6 Spine Technology Highlights

Technology Highights from the 32nd Annual Meeting of the North American Spine Society

More than 200 exhibitors occupied the immense exhibition hall at the 32nd Annual Meeting of the North American Spine Society in Orlando, FL. It was a medical, scientific and technological Who’s Who of the spine world. SpineUniverse met with many industry leaders and randomly chose 6 to highlight in this snapshot.

medical technology, globalThe exhibition hall at the North American Spine Society's 2017 annual meeting was a medical, scientific and technological Who’s Who of the spine world.

Ocular surgeon sees spine market with an eye for healing
SpineUniverse met with Thomas Dugan, Chief Executive Officer of Amniox Medical, a TissueTech Company that was founded by Scheffer Tseng, a MD, PhD, ocular surgeon in Miami. Tseng was the first to commercialize amniotic membrane for clinical use (Bio-Tissue). The company draws on a 25+ year history of extensive and continuous research, much of it NIH funded, that provides the scientific underpinning of their technology.

Today, the amniotic layer and umbilical cord’s unique regenerative and healing properties are utilized to improve microdiscectomy outcomes (via the newly launched RESPINA brand). In a recently published article in Clinical Spine Surgery, Anderson et al studied 80 patients who were randomized in a 1:1 ratio to receive cryopreserved amniotic tissue (cAM) or no tissue at a single site following lumbar microdiscectomy.1 “The cAM group had statistically significant improvements and zero re-herniations at the 2-year follow-up, and Amniox has committed to following these patients to 5-years,” Dugan indicated.

Dugan also commented on new research “showing an anti-inflammatory impact, and that HC-HA/PTX3 [novel regenerative matrix from the placental tissue] also shows promise in significantly reducing back pain.” An injectable form of the product may have broad pain indications, and patients are reporting greater pain relief than from corticosteroids.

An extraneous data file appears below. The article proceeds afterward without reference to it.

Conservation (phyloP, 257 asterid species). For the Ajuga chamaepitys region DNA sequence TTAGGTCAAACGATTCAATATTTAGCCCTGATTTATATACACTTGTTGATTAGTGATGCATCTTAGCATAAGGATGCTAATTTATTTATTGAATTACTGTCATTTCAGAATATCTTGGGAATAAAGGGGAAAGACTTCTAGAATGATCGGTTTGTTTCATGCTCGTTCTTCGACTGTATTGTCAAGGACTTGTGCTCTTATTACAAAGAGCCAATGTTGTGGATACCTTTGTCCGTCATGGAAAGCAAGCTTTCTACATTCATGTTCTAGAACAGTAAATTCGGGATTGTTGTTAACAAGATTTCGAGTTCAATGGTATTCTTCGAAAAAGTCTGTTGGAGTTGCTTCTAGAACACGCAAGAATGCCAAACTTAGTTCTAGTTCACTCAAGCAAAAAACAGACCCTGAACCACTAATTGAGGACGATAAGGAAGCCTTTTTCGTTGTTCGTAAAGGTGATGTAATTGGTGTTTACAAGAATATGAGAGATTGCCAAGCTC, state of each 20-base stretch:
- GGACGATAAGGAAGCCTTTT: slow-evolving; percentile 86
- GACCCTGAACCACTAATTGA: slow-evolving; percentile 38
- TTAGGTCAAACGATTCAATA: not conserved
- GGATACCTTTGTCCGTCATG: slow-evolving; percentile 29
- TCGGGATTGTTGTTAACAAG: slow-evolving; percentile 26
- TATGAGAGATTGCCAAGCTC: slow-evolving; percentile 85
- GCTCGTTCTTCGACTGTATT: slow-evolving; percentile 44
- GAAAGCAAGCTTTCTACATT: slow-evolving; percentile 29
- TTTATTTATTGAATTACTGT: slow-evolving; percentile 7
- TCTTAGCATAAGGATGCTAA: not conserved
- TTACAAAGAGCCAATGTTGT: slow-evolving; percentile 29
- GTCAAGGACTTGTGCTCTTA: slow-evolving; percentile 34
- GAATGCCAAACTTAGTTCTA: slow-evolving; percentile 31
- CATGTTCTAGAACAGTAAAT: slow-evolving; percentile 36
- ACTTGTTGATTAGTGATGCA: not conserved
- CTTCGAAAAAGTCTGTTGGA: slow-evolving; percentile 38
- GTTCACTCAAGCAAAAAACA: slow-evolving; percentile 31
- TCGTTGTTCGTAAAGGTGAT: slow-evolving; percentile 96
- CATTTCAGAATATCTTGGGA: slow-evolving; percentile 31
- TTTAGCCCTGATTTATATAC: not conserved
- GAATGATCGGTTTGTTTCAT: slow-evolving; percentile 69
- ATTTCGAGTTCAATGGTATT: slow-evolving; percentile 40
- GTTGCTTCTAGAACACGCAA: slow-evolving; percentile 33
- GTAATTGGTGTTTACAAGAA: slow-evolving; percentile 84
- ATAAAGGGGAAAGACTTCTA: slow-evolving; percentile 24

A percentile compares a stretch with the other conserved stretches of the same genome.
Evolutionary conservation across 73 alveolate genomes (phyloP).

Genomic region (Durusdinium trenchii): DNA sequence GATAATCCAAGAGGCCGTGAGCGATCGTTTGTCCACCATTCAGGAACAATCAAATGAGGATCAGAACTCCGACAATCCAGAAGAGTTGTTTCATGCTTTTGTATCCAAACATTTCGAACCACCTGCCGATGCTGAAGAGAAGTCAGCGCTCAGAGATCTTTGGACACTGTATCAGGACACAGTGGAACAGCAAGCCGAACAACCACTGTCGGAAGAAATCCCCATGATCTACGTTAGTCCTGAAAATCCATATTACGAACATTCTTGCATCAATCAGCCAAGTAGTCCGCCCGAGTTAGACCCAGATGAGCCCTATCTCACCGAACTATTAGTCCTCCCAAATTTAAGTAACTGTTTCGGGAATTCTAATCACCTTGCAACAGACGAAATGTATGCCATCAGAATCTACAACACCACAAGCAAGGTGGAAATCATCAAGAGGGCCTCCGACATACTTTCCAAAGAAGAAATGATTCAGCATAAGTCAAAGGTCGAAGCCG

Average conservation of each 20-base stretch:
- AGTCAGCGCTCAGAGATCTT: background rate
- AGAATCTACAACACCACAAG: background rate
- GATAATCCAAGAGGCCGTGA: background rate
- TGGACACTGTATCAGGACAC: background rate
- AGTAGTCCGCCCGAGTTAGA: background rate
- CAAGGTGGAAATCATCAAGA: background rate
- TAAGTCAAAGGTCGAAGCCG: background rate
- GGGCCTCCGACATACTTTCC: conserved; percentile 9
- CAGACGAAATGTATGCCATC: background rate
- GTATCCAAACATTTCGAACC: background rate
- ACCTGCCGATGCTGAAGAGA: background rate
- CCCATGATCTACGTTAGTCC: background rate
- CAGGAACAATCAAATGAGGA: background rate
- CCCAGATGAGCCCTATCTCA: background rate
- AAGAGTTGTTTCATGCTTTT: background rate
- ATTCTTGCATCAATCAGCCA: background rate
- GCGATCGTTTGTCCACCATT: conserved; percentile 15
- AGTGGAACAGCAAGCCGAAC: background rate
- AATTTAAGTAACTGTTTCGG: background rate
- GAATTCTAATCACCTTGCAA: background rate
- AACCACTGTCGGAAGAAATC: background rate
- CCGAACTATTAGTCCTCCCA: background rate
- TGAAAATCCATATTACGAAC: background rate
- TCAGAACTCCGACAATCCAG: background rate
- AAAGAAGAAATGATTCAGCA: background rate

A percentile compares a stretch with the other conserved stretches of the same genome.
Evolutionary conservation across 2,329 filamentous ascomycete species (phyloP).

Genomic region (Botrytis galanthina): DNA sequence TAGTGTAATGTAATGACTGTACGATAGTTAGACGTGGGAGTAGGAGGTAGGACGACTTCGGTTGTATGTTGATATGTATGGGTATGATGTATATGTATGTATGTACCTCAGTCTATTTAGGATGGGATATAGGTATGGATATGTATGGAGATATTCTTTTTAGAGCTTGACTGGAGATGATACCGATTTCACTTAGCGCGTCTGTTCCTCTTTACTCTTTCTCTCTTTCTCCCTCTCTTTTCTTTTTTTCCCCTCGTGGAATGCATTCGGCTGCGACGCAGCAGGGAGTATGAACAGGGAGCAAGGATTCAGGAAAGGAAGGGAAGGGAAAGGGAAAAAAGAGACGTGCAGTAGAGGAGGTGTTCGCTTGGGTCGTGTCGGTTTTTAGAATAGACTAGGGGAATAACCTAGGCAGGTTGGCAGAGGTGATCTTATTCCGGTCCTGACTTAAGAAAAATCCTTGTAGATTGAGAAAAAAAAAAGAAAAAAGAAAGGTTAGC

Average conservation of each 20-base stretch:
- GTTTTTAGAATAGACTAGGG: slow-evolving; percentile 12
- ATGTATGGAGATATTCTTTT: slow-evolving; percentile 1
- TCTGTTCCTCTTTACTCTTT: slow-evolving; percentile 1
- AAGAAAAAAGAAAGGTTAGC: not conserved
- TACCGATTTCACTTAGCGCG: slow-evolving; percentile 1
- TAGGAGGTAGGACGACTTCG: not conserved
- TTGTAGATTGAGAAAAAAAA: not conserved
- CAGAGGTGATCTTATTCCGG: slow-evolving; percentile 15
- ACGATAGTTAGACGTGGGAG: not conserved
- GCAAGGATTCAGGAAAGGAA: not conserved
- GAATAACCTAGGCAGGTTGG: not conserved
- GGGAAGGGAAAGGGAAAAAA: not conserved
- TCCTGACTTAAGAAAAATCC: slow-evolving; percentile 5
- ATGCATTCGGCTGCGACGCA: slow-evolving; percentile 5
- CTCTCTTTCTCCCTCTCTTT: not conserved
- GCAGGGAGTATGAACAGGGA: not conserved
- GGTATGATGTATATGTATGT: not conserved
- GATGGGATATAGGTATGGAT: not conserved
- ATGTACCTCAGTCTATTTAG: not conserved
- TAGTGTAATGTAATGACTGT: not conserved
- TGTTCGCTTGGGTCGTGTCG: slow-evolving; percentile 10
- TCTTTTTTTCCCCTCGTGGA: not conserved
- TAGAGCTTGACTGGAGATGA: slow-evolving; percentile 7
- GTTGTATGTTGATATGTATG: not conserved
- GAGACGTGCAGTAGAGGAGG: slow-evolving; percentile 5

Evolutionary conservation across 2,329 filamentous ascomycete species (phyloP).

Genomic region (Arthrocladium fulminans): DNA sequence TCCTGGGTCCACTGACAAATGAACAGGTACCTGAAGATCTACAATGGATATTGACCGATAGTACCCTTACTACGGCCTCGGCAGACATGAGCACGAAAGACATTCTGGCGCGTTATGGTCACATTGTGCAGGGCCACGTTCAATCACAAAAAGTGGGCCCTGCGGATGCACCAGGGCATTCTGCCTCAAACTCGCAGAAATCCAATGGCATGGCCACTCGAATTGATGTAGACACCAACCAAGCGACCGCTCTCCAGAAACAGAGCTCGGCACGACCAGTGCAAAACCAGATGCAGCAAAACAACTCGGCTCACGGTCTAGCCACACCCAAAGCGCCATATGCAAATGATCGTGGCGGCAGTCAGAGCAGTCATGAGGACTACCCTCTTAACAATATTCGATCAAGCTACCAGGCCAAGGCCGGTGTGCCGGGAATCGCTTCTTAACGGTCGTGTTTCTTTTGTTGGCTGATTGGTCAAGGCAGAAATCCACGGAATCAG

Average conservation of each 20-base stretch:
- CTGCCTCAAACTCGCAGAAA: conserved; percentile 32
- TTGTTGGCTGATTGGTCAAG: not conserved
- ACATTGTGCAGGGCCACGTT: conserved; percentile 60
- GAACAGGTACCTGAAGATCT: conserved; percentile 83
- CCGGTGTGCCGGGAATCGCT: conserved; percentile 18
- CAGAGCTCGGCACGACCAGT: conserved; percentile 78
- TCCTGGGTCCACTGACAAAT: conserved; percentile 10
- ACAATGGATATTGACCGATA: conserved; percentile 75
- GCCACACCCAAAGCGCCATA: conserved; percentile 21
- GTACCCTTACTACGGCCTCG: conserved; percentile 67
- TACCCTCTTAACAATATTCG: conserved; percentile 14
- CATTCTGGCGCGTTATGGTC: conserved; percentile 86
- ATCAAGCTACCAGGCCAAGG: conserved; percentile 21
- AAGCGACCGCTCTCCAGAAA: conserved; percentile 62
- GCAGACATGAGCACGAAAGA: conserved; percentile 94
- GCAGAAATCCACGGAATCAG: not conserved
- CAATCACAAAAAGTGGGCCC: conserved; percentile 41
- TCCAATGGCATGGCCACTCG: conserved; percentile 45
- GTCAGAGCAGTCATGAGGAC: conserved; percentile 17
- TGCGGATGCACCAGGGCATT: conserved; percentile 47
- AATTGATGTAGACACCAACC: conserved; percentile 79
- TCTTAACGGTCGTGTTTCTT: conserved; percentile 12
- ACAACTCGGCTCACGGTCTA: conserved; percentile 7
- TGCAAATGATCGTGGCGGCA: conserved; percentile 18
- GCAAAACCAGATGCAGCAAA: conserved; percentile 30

Reference
1. Anderson DG, Popov V, Raines AL, O’Connel J. Cryopreserved amniotic membrane improves clinical outcomes following microdiscectomy. Clin Spine Surg. 2017 Nov;30(9):413-418.

Molding an optimal platform for bone growth
“As the synthetics’ field continues to evolve, technology has also improved so that you can try to mimic, as much as possible, the properties of bone, and recreate the natural scaffold for cells, other growth factors and other key constituents of the human body to facilitate the remodeling process—this will actually help to optimize bone formation,” stated Samson Tom, PhD, Vice President, R&D of Bioventus. His comment led to a discussion about biomaterials, and an interesting demonstration by Steven Moore, Director of US Marketing.

The demonstration involved a new product called OSTEOMATRIX+, which is a novel strip comprised of three primary components (beta-tricalcium phosphate, hydroxyapatite, and collagen). The reabsorption rate of each mineral differs, and that helps to initiate and facilitate the repair process. “If you have something that remodels too quickly, then obviously you’re not offering a three-dimensional architecture that’s required for proper bone healing to occur. So we’ve optimized the ratio of the two minerals in this particular strip,” stated Moore. “In addition, our processing methodology for the collagen component results in handling properties that are very unique compared to many other grafts that are out there today,” he said.

Rehydrating the strip displayed its fluid uptake capability mimicking potential bone marrow aspirate uptake in a surgical setting. Its ability to be easily molded helped demonstrate how it may enable bony contact and eliminate voids. “It’s a strip that acts like a putty,” stated Moore. Furthermore, “It retains its integrity … it does not fall apart,” Tom commented.

OSTEOMATRIX+ from Bioventus will be available in the spring of 2018.

Eliminating doubt about robotic-guided spine surgery
Mazor Robotics, an industry leader for 16 years, demonstrated its Mazor Core technology and presented results from its MIS ReFRESH prospective comparative study during NASS 2017.